Friday Harbor, WA 98250
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The Paul Illg Distinguished Lectureship will present another outstanding speaker in 2010. I am pleased to announce the 12th annual Illg Lecturer will be Dr. Sonke Johnsen who is an associate professor in the Biology Department at Duke University (http://www.biology.duke.edu/johnsenlab/).
He received a B.A. in mathematics from Swarthmore College and his Ph.D. in biology from the University of North Carolina at
Chapel Hill. Sonke's research interests are in comparative physiology; focusing on optical adaptations to a pelagic existence, including topics such as transparency, cryptic coloration, bioluminescence, ultraviolet protection and vision, and orientation and navigation. Recent and current projects include the
propagation of bioluminescent signals underwater, the visibility of aquatic animals, the relationship between tissue ultrastructure and transparency, the visual ecology of polarization vision, the effect of ultraviolet vision on predation, and optical sampling techniques for zooplankton.
Public Lecture: On Tuesday evening, June 22 at 7:00 p.m. at the San Juan Community Theater, Dr.
Johnsen will present a talk entitled, 'Hide and Seek in the Open Sea.'
Dr. Johnsen offered the following autobiographical description:
'All my life, I never wanted to be a biologist. After choosing a college solely on the fact that a family friend's hardware store was in the same town and I began a major in Physics. An Algebra professor who danced and told funny stories about pathological geniuses convinced me to change my major to Mathematics. I added a major in Art, mostly abortive because I refused to take art
history and left college disenchanted with education.
'I then worked as a daycare provider and kindergarten teacher for Quakers, a freelance carpenter, and a dance teacher for three year olds. It was during this last job that I met Sarah, the daughter of Scott Gilbert, who wrote the developmental biology textbook used by most colleges. After hitch-hiking across the Pacific Northwest, I decided that I needed more education. A friend and I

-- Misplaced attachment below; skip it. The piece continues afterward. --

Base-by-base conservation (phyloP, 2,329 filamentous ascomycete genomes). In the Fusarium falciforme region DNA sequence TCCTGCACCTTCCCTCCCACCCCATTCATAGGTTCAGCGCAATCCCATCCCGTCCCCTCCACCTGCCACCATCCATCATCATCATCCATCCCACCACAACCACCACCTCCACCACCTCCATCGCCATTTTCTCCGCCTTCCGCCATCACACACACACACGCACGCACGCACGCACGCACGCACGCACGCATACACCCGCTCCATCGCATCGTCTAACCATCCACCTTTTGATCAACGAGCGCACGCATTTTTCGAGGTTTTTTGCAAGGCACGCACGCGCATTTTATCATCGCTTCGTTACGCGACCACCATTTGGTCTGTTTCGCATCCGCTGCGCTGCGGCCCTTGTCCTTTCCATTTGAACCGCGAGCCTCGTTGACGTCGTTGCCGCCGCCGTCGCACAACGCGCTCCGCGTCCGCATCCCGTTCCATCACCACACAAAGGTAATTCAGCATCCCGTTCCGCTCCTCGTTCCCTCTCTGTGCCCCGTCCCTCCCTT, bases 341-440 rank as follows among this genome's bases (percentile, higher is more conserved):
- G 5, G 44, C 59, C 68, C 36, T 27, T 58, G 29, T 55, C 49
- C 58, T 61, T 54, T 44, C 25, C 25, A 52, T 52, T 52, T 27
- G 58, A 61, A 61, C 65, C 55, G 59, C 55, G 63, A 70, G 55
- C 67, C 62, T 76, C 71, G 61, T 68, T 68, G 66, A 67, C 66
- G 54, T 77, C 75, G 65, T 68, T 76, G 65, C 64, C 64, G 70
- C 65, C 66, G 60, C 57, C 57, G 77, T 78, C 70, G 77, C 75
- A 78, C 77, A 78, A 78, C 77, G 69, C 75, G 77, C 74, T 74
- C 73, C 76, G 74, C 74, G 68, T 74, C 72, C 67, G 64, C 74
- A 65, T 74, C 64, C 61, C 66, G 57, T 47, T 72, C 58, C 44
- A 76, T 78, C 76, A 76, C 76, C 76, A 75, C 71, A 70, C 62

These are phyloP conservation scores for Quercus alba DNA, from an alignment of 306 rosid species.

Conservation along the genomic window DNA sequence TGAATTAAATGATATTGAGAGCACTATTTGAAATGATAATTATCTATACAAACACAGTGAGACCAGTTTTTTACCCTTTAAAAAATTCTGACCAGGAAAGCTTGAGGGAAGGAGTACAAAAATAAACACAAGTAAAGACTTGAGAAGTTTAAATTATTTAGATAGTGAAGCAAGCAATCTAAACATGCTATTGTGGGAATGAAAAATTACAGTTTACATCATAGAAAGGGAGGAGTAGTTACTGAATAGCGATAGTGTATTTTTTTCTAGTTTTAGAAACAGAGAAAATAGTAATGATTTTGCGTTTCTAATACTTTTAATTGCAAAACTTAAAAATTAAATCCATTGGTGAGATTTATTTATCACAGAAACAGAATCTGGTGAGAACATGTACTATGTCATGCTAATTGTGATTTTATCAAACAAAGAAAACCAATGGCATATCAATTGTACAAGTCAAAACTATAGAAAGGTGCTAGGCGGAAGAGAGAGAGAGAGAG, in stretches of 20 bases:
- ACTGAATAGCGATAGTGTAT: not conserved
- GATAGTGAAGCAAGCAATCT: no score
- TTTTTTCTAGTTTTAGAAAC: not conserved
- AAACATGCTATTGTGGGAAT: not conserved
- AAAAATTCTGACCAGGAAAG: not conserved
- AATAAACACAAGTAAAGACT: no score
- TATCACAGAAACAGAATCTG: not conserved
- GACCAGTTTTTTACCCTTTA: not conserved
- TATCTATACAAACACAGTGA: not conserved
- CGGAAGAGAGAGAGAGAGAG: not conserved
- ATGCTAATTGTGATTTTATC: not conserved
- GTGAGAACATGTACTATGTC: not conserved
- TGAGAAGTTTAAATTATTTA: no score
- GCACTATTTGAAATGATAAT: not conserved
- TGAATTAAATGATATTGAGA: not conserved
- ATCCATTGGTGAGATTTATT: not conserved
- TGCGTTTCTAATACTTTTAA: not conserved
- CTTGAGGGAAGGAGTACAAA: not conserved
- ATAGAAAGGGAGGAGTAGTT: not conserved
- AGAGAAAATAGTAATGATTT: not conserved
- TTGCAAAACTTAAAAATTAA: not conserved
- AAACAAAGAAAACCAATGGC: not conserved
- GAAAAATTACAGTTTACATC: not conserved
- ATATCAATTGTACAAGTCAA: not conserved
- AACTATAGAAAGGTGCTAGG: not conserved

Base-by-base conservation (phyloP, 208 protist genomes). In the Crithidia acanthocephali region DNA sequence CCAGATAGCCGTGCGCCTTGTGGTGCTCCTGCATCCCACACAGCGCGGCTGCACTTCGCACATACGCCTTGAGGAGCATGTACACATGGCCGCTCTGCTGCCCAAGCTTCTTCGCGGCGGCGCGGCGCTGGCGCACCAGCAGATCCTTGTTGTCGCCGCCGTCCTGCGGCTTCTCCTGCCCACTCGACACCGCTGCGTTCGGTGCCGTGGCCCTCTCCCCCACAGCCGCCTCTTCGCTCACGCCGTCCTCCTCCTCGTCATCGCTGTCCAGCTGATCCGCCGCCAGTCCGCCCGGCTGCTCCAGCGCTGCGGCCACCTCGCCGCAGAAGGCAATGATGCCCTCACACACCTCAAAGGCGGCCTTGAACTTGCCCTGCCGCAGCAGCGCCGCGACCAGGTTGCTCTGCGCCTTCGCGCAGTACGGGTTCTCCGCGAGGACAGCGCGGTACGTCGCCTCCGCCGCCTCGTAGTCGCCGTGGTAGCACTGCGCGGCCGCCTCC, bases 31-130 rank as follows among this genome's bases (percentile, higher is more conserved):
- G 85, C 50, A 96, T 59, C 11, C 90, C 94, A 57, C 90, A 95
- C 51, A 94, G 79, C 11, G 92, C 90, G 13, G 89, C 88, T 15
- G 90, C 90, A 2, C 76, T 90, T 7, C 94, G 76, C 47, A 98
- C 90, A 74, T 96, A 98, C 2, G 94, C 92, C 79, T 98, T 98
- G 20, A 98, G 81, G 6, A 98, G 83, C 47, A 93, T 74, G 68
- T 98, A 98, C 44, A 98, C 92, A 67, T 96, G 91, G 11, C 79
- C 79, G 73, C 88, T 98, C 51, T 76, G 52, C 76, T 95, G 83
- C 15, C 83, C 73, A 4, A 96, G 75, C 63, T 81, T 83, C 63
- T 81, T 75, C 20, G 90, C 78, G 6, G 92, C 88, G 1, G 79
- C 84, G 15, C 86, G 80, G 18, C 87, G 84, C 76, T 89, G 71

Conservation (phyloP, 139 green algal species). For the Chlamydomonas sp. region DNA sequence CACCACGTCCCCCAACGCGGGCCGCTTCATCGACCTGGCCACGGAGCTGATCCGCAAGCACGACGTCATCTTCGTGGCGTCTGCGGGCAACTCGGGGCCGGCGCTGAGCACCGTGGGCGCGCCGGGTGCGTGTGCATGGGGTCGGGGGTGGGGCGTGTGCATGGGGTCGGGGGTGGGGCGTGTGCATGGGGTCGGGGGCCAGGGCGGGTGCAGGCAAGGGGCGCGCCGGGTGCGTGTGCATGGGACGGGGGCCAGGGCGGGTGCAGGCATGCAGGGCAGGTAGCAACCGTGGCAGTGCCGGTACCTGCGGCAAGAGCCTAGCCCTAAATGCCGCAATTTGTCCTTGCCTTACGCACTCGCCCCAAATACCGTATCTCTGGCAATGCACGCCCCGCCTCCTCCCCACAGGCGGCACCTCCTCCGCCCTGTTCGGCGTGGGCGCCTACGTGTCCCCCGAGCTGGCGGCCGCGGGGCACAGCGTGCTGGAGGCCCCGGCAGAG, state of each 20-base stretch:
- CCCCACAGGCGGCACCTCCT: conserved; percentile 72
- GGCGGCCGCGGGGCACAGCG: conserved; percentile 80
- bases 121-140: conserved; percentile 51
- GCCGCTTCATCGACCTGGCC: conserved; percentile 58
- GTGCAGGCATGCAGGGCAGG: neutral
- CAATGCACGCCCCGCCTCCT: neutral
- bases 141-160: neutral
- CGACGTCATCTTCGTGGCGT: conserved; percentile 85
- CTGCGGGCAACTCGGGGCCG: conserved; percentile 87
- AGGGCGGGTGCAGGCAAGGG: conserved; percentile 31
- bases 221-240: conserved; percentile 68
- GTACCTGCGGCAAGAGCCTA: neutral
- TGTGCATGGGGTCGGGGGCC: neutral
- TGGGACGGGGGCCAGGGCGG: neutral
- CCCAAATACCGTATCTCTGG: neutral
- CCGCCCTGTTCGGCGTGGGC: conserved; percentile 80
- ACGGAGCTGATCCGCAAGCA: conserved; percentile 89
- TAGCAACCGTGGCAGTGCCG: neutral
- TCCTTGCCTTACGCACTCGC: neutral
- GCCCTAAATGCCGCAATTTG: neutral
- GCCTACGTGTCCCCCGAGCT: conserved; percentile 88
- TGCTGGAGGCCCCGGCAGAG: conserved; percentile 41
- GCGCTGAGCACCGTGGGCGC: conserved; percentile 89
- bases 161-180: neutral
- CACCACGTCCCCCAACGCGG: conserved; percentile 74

went through the alphabet. Deciding that a career in art was likely to be a raw deal, I settled on Biology and met with Scott Gilbert and Rachel Merz. Rachel suggested good places to go to graduate school and Scott got me a job with a friend of his, Stuart Kauffman.
'Luckily, the job with Stu required no knowledge of biology and several graduate schools admitted me despite the same lack. I went to UNC, and after a year of reading and drawing pictures of bugs on the lawn, I decided that biology was 'okay'. With little knowledge but high enthusiasm, I chose a high-risk, low-benefit project that I left behind the moment I handed in my thesis. My
advisor, Bill Kier, pointed me to oceanic zooplankton, we both thought about transparency, and I applied to two oceanographic institutions, both of which turned me down. I cleaned fish tanks for a year, applied again, and both now accepted me. I went on my first research cruise to the Gulf
of Maine with Edie Widder. It was stormy, the ship smelled and I was seasick. It was the best time of my life. Thirteen years later, I have yet to look back.'
You can keep abreast of other events at Friday Harbor Laboratories by visiting
This endowed lecture series is presented in honor of Professor Paul L. Illg, who made many important contributions as a scientist, teacher, mentor, and friend. Paul excelled as a faculty member of the UW Zoology Department from 1952 - 1982. An expert in the biology of crustaceans, he participated in many
summer sessions at Friday Harbor Laboratories. He invited world-renowned scholars to FHL to join him in teaching invertebrate biology and thus greatly enhanced the quality of the graduate program and research
at the Laboratories. The lectureship endowment was established through memorial gifts from Paul's family, friends and colleagues. We thank you for supporting this series of world-class lectures.
Tuesday, 22 June, 2010
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